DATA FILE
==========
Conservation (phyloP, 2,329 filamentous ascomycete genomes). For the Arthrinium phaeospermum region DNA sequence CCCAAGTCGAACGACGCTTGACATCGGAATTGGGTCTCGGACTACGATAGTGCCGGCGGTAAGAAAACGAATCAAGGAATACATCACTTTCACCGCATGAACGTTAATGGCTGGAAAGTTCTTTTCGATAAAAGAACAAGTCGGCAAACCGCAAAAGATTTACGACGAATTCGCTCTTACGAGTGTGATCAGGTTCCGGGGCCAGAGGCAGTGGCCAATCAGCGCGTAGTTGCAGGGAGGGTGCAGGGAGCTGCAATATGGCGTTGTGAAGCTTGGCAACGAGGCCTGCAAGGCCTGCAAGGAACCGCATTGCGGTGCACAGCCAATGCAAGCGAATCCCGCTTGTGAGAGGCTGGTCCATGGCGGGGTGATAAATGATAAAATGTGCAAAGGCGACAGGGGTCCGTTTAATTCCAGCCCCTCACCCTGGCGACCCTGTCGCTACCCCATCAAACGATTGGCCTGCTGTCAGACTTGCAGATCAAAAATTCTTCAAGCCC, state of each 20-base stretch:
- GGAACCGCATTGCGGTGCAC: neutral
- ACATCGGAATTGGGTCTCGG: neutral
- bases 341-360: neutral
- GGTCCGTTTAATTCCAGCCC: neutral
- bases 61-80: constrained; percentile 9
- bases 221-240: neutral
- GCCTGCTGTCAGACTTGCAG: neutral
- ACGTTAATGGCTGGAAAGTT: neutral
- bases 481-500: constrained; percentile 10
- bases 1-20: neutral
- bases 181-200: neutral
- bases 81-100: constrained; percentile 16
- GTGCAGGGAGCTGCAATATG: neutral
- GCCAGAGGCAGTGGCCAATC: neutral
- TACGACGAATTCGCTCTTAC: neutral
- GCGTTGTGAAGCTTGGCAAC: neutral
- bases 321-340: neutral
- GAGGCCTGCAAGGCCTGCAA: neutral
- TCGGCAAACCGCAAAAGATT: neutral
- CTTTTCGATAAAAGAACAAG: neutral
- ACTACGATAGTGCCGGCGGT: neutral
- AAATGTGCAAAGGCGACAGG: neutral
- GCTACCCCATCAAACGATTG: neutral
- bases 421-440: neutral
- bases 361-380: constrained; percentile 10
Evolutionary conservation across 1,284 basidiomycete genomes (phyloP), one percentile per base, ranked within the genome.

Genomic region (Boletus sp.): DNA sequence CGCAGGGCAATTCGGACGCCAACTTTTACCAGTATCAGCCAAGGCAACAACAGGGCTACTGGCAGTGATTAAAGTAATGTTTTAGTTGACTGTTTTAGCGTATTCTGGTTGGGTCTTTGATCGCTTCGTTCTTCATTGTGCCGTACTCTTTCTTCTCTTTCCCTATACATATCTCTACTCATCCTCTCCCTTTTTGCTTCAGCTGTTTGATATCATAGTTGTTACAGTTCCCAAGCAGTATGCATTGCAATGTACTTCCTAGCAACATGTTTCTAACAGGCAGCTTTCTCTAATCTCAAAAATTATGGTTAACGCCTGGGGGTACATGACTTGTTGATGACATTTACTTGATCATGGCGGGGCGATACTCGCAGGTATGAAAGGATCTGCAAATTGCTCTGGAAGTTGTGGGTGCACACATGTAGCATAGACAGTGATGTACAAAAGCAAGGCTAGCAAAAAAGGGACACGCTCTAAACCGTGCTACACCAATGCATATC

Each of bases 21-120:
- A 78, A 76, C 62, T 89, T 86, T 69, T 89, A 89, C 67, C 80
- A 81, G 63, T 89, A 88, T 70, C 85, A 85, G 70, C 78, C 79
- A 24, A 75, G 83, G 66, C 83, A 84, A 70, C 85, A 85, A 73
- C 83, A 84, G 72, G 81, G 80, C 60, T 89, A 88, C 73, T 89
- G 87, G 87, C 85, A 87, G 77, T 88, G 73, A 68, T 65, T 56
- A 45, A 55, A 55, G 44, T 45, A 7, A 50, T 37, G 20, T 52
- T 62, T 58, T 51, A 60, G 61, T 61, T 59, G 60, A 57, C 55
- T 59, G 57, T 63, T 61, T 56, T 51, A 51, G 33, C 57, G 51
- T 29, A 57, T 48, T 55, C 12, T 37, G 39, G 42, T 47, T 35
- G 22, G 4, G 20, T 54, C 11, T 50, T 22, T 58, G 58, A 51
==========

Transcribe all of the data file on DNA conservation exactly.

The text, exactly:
Conservation (phyloP, 2,329 filamentous ascomycete genomes). For the Arthrinium phaeospermum region DNA sequence CCCAAGTCGAACGACGCTTGACATCGGAATTGGGTCTCGGACTACGATAGTGCCGGCGGTAAGAAAACGAATCAAGGAATACATCACTTTCACCGCATGAACGTTAATGGCTGGAAAGTTCTTTTCGATAAAAGAACAAGTCGGCAAACCGCAAAAGATTTACGACGAATTCGCTCTTACGAGTGTGATCAGGTTCCGGGGCCAGAGGCAGTGGCCAATCAGCGCGTAGTTGCAGGGAGGGTGCAGGGAGCTGCAATATGGCGTTGTGAAGCTTGGCAACGAGGCCTGCAAGGCCTGCAAGGAACCGCATTGCGGTGCACAGCCAATGCAAGCGAATCCCGCTTGTGAGAGGCTGGTCCATGGCGGGGTGATAAATGATAAAATGTGCAAAGGCGACAGGGGTCCGTTTAATTCCAGCCCCTCACCCTGGCGACCCTGTCGCTACCCCATCAAACGATTGGCCTGCTGTCAGACTTGCAGATCAAAAATTCTTCAAGCCC, state of each 20-base stretch:
- GGAACCGCATTGCGGTGCAC: neutral
- ACATCGGAATTGGGTCTCGG: neutral
- bases 341-360: neutral
- GGTCCGTTTAATTCCAGCCC: neutral
- bases 61-80: constrained; percentile 9
- bases 221-240: neutral
- GCCTGCTGTCAGACTTGCAG: neutral
- ACGTTAATGGCTGGAAAGTT: neutral
- bases 481-500: constrained; percentile 10
- bases 1-20: neutral
- bases 181-200: neutral
- bases 81-100: constrained; percentile 16
- GTGCAGGGAGCTGCAATATG: neutral
- GCCAGAGGCAGTGGCCAATC: neutral
- TACGACGAATTCGCTCTTAC: neutral
- GCGTTGTGAAGCTTGGCAAC: neutral
- bases 321-340: neutral
- GAGGCCTGCAAGGCCTGCAA: neutral
- TCGGCAAACCGCAAAAGATT: neutral
- CTTTTCGATAAAAGAACAAG: neutral
- ACTACGATAGTGCCGGCGGT: neutral
- AAATGTGCAAAGGCGACAGG: neutral
- GCTACCCCATCAAACGATTG: neutral
- bases 421-440: neutral
- bases 361-380: constrained; percentile 10
Evolutionary conservation across 1,284 basidiomycete genomes (phyloP), one percentile per base, ranked within the genome.

Genomic region (Boletus sp.): DNA sequence CGCAGGGCAATTCGGACGCCAACTTTTACCAGTATCAGCCAAGGCAACAACAGGGCTACTGGCAGTGATTAAAGTAATGTTTTAGTTGACTGTTTTAGCGTATTCTGGTTGGGTCTTTGATCGCTTCGTTCTTCATTGTGCCGTACTCTTTCTTCTCTTTCCCTATACATATCTCTACTCATCCTCTCCCTTTTTGCTTCAGCTGTTTGATATCATAGTTGTTACAGTTCCCAAGCAGTATGCATTGCAATGTACTTCCTAGCAACATGTTTCTAACAGGCAGCTTTCTCTAATCTCAAAAATTATGGTTAACGCCTGGGGGTACATGACTTGTTGATGACATTTACTTGATCATGGCGGGGCGATACTCGCAGGTATGAAAGGATCTGCAAATTGCTCTGGAAGTTGTGGGTGCACACATGTAGCATAGACAGTGATGTACAAAAGCAAGGCTAGCAAAAAAGGGACACGCTCTAAACCGTGCTACACCAATGCATATC

Each of bases 21-120:
- A 78, A 76, C 62, T 89, T 86, T 69, T 89, A 89, C 67, C 80
- A 81, G 63, T 89, A 88, T 70, C 85, A 85, G 70, C 78, C 79
- A 24, A 75, G 83, G 66, C 83, A 84, A 70, C 85, A 85, A 73
- C 83, A 84, G 72, G 81, G 80, C 60, T 89, A 88, C 73, T 89
- G 87, G 87, C 85, A 87, G 77, T 88, G 73, A 68, T 65, T 56
- A 45, A 55, A 55, G 44, T 45, A 7, A 50, T 37, G 20, T 52
- T 62, T 58, T 51, A 60, G 61, T 61, T 59, G 60, A 57, C 55
- T 59, G 57, T 63, T 61, T 56, T 51, A 51, G 33, C 57, G 51
- T 29, A 57, T 48, T 55, C 12, T 37, G 39, G 42, T 47, T 35
- G 22, G 4, G 20, T 54, C 11, T 50, T 22, T 58, G 58, A 51